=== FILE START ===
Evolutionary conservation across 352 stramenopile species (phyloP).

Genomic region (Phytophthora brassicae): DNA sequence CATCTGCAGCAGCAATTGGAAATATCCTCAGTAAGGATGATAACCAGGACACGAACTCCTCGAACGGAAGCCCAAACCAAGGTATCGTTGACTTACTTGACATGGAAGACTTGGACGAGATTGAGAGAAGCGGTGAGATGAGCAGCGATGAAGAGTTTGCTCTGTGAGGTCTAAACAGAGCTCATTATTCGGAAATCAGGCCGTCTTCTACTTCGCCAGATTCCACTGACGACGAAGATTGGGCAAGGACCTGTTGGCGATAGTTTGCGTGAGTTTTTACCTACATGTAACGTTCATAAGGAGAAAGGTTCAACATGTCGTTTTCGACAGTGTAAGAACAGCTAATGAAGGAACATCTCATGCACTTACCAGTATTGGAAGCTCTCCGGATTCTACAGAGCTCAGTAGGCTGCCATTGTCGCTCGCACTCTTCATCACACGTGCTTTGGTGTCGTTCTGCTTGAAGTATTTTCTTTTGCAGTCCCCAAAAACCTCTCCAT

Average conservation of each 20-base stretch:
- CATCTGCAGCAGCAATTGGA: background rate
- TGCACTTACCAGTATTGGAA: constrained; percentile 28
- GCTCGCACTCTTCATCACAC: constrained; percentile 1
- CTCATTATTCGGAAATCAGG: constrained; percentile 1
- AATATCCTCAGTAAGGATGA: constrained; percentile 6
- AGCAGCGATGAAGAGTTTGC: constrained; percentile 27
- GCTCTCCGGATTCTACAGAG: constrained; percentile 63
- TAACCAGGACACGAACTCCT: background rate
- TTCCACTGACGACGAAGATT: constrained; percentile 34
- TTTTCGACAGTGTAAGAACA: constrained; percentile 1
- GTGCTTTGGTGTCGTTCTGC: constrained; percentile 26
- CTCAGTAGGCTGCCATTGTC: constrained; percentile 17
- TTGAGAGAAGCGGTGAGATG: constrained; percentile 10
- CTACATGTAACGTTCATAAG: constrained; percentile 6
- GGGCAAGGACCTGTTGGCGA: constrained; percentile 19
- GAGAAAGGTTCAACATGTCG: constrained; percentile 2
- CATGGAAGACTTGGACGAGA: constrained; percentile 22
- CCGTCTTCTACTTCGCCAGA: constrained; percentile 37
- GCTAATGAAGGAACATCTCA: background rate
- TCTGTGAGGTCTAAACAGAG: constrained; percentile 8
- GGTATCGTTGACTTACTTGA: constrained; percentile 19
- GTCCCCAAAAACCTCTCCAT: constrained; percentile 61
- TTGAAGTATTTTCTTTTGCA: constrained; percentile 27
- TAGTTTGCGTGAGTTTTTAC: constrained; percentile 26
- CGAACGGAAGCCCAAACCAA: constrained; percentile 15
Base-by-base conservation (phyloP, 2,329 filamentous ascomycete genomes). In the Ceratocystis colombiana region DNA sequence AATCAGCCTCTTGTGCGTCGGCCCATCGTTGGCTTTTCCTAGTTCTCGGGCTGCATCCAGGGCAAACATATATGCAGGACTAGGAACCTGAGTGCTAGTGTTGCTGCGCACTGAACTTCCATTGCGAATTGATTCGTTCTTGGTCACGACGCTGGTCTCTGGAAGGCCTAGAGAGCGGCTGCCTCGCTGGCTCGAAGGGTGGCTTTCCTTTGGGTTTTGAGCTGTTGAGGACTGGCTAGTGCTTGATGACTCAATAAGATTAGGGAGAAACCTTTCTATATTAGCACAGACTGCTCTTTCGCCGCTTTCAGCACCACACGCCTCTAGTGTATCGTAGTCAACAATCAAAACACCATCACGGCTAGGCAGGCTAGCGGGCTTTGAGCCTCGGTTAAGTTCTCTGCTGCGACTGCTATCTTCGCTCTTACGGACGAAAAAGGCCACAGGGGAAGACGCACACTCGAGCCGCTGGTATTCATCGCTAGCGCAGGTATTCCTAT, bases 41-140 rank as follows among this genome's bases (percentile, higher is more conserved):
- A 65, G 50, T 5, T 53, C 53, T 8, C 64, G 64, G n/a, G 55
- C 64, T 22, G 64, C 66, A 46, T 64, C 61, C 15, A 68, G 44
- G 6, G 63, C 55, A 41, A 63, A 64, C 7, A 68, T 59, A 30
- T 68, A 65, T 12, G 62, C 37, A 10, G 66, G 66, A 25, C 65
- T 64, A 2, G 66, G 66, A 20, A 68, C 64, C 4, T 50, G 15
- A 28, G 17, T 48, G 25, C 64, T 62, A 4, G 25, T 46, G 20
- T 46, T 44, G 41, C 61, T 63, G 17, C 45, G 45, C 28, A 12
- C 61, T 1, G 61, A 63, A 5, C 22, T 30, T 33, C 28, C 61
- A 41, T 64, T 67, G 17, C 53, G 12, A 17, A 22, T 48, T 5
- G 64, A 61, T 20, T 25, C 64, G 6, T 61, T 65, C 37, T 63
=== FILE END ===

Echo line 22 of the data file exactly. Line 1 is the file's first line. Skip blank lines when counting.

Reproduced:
- GCTAATGAAGGAACATCTCA: background rate